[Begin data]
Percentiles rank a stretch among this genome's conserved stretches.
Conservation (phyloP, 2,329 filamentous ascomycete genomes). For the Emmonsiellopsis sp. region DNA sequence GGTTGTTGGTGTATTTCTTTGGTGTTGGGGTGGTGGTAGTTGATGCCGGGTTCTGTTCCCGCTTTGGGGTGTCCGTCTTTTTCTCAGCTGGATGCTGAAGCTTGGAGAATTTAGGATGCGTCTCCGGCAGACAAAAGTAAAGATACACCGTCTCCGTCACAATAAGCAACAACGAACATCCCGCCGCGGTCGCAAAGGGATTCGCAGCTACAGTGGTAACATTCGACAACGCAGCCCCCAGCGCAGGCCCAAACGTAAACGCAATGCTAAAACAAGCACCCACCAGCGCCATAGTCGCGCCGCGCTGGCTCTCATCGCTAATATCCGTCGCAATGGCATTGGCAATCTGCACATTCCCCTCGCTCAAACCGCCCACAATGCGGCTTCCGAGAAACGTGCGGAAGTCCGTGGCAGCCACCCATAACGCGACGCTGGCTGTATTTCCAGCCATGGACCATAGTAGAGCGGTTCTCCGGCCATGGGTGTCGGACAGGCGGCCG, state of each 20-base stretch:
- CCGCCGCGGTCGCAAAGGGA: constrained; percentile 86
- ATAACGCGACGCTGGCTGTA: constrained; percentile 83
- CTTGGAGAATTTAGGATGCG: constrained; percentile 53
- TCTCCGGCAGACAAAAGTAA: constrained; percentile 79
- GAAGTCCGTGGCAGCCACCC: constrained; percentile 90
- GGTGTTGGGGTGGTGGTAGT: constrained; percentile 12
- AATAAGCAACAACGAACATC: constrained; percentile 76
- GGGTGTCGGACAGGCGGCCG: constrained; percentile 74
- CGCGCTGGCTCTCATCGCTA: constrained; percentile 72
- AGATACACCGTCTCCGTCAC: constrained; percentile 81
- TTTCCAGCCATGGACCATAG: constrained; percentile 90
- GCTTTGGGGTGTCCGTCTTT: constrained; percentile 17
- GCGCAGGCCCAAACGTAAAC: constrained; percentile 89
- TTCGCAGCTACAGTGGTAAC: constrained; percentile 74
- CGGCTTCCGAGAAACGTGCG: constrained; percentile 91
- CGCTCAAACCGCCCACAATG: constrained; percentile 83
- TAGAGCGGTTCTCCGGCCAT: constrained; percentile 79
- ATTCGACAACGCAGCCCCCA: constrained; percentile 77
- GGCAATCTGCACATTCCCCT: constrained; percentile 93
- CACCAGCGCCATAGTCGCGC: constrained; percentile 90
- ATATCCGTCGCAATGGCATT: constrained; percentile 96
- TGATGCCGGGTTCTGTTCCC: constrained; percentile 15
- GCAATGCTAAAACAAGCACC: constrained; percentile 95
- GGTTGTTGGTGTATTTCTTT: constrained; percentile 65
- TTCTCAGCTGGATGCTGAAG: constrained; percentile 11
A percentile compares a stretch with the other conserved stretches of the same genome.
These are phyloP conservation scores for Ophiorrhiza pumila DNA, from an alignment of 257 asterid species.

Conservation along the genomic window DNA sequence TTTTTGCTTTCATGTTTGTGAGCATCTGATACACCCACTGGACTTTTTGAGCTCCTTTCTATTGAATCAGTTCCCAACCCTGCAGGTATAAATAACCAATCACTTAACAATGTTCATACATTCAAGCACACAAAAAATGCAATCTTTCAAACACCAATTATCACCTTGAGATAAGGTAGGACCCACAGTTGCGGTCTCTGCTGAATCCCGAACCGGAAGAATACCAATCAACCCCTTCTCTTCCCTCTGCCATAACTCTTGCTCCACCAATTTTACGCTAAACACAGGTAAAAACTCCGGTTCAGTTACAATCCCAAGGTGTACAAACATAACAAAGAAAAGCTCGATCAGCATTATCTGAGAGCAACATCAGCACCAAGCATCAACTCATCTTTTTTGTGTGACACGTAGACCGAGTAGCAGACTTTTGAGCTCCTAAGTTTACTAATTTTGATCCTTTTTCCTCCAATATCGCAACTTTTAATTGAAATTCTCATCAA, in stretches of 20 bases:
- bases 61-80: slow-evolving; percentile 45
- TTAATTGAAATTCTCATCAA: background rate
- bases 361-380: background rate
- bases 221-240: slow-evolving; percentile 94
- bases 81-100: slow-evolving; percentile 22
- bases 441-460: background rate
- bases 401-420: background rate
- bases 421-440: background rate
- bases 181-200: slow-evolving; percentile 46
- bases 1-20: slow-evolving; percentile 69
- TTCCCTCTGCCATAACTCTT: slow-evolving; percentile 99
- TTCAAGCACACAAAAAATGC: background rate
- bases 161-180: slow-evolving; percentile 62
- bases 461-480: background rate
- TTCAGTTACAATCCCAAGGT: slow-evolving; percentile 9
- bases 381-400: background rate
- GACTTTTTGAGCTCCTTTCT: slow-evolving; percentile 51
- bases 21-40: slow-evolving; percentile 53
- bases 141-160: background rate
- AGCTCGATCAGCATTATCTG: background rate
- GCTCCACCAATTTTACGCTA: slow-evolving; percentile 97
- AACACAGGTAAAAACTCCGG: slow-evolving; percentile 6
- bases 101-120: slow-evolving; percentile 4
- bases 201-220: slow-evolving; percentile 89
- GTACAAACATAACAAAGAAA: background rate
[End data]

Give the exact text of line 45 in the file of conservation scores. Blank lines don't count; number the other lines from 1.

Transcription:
- TTCAGTTACAATCCCAAGGT: slow-evolving; percentile 9